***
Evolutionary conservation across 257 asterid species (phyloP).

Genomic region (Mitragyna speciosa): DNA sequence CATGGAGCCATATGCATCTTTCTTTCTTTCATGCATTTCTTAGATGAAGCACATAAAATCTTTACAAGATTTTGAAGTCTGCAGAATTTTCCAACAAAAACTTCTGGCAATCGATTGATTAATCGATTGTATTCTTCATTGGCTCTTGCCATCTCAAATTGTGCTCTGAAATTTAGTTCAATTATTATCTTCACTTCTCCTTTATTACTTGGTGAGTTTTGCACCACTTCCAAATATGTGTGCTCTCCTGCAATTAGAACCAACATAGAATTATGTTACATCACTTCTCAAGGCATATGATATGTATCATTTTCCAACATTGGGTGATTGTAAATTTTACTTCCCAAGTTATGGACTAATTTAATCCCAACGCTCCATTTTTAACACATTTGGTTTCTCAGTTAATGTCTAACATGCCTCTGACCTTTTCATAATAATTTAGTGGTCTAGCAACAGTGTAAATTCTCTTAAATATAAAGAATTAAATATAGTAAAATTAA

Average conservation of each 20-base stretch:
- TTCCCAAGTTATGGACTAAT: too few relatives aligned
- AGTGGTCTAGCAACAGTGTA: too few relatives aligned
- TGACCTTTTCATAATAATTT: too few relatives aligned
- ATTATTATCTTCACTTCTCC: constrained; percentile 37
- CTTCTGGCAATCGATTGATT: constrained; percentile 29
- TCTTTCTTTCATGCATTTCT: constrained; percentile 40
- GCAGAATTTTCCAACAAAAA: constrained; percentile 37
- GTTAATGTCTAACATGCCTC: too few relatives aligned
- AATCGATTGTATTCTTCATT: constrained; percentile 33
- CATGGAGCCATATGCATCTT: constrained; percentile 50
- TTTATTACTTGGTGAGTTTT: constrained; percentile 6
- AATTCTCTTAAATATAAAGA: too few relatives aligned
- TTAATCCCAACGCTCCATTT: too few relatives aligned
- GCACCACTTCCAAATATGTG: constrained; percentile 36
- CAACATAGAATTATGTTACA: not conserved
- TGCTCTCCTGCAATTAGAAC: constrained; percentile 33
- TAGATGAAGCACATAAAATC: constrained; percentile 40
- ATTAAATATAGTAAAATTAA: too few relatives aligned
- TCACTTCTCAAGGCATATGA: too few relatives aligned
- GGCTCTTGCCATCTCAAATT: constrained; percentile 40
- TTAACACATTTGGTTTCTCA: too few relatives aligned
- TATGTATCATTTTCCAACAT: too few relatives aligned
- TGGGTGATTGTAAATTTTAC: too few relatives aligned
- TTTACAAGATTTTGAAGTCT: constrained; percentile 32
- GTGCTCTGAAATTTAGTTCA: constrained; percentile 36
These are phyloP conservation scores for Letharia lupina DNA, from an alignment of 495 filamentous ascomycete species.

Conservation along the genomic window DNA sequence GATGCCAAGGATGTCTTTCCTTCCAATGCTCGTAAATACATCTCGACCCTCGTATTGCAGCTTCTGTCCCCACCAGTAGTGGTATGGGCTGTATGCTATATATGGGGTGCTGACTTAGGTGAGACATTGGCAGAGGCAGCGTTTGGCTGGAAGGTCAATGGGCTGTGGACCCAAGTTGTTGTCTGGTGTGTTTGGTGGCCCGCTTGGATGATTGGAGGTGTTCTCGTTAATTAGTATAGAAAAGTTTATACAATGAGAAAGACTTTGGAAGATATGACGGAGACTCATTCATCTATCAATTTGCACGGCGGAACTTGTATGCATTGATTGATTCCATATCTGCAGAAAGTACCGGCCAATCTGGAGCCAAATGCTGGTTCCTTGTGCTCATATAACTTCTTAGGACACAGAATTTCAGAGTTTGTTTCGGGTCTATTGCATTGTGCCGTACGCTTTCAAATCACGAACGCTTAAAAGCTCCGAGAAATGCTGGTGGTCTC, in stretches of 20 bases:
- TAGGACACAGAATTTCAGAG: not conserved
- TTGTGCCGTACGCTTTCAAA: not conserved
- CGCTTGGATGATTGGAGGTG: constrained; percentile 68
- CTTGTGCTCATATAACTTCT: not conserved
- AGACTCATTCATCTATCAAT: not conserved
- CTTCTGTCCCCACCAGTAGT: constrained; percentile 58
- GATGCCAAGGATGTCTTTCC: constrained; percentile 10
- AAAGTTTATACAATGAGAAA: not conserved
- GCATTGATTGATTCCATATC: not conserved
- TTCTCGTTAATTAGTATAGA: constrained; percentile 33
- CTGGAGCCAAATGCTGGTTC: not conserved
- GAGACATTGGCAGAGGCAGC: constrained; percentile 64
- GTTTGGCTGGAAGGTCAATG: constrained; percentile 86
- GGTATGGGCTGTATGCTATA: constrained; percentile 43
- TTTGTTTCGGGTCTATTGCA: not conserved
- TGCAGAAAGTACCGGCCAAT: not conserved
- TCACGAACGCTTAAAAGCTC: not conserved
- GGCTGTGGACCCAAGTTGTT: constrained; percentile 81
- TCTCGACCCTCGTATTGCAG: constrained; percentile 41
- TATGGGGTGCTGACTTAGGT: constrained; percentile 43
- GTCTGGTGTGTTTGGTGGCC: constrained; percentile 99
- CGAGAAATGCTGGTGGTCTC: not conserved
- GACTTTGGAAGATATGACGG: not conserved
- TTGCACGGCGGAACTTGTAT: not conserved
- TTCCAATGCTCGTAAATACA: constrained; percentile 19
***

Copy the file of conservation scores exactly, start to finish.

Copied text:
Evolutionary conservation across 257 asterid species (phyloP).

Genomic region (Mitragyna speciosa): DNA sequence CATGGAGCCATATGCATCTTTCTTTCTTTCATGCATTTCTTAGATGAAGCACATAAAATCTTTACAAGATTTTGAAGTCTGCAGAATTTTCCAACAAAAACTTCTGGCAATCGATTGATTAATCGATTGTATTCTTCATTGGCTCTTGCCATCTCAAATTGTGCTCTGAAATTTAGTTCAATTATTATCTTCACTTCTCCTTTATTACTTGGTGAGTTTTGCACCACTTCCAAATATGTGTGCTCTCCTGCAATTAGAACCAACATAGAATTATGTTACATCACTTCTCAAGGCATATGATATGTATCATTTTCCAACATTGGGTGATTGTAAATTTTACTTCCCAAGTTATGGACTAATTTAATCCCAACGCTCCATTTTTAACACATTTGGTTTCTCAGTTAATGTCTAACATGCCTCTGACCTTTTCATAATAATTTAGTGGTCTAGCAACAGTGTAAATTCTCTTAAATATAAAGAATTAAATATAGTAAAATTAA

Average conservation of each 20-base stretch:
- TTCCCAAGTTATGGACTAAT: too few relatives aligned
- AGTGGTCTAGCAACAGTGTA: too few relatives aligned
- TGACCTTTTCATAATAATTT: too few relatives aligned
- ATTATTATCTTCACTTCTCC: constrained; percentile 37
- CTTCTGGCAATCGATTGATT: constrained; percentile 29
- TCTTTCTTTCATGCATTTCT: constrained; percentile 40
- GCAGAATTTTCCAACAAAAA: constrained; percentile 37
- GTTAATGTCTAACATGCCTC: too few relatives aligned
- AATCGATTGTATTCTTCATT: constrained; percentile 33
- CATGGAGCCATATGCATCTT: constrained; percentile 50
- TTTATTACTTGGTGAGTTTT: constrained; percentile 6
- AATTCTCTTAAATATAAAGA: too few relatives aligned
- TTAATCCCAACGCTCCATTT: too few relatives aligned
- GCACCACTTCCAAATATGTG: constrained; percentile 36
- CAACATAGAATTATGTTACA: not conserved
- TGCTCTCCTGCAATTAGAAC: constrained; percentile 33
- TAGATGAAGCACATAAAATC: constrained; percentile 40
- ATTAAATATAGTAAAATTAA: too few relatives aligned
- TCACTTCTCAAGGCATATGA: too few relatives aligned
- GGCTCTTGCCATCTCAAATT: constrained; percentile 40
- TTAACACATTTGGTTTCTCA: too few relatives aligned
- TATGTATCATTTTCCAACAT: too few relatives aligned
- TGGGTGATTGTAAATTTTAC: too few relatives aligned
- TTTACAAGATTTTGAAGTCT: constrained; percentile 32
- GTGCTCTGAAATTTAGTTCA: constrained; percentile 36
These are phyloP conservation scores for Letharia lupina DNA, from an alignment of 495 filamentous ascomycete species.

Conservation along the genomic window DNA sequence GATGCCAAGGATGTCTTTCCTTCCAATGCTCGTAAATACATCTCGACCCTCGTATTGCAGCTTCTGTCCCCACCAGTAGTGGTATGGGCTGTATGCTATATATGGGGTGCTGACTTAGGTGAGACATTGGCAGAGGCAGCGTTTGGCTGGAAGGTCAATGGGCTGTGGACCCAAGTTGTTGTCTGGTGTGTTTGGTGGCCCGCTTGGATGATTGGAGGTGTTCTCGTTAATTAGTATAGAAAAGTTTATACAATGAGAAAGACTTTGGAAGATATGACGGAGACTCATTCATCTATCAATTTGCACGGCGGAACTTGTATGCATTGATTGATTCCATATCTGCAGAAAGTACCGGCCAATCTGGAGCCAAATGCTGGTTCCTTGTGCTCATATAACTTCTTAGGACACAGAATTTCAGAGTTTGTTTCGGGTCTATTGCATTGTGCCGTACGCTTTCAAATCACGAACGCTTAAAAGCTCCGAGAAATGCTGGTGGTCTC, in stretches of 20 bases:
- TAGGACACAGAATTTCAGAG: not conserved
- TTGTGCCGTACGCTTTCAAA: not conserved
- CGCTTGGATGATTGGAGGTG: constrained; percentile 68
- CTTGTGCTCATATAACTTCT: not conserved
- AGACTCATTCATCTATCAAT: not conserved
- CTTCTGTCCCCACCAGTAGT: constrained; percentile 58
- GATGCCAAGGATGTCTTTCC: constrained; percentile 10
- AAAGTTTATACAATGAGAAA: not conserved
- GCATTGATTGATTCCATATC: not conserved
- TTCTCGTTAATTAGTATAGA: constrained; percentile 33
- CTGGAGCCAAATGCTGGTTC: not conserved
- GAGACATTGGCAGAGGCAGC: constrained; percentile 64
- GTTTGGCTGGAAGGTCAATG: constrained; percentile 86
- GGTATGGGCTGTATGCTATA: constrained; percentile 43
- TTTGTTTCGGGTCTATTGCA: not conserved
- TGCAGAAAGTACCGGCCAAT: not conserved
- TCACGAACGCTTAAAAGCTC: not conserved
- GGCTGTGGACCCAAGTTGTT: constrained; percentile 81
- TCTCGACCCTCGTATTGCAG: constrained; percentile 41
- TATGGGGTGCTGACTTAGGT: constrained; percentile 43
- GTCTGGTGTGTTTGGTGGCC: constrained; percentile 99
- CGAGAAATGCTGGTGGTCTC: not conserved
- GACTTTGGAAGATATGACGG: not conserved
- TTGCACGGCGGAACTTGTAT: not conserved
- TTCCAATGCTCGTAAATACA: constrained; percentile 19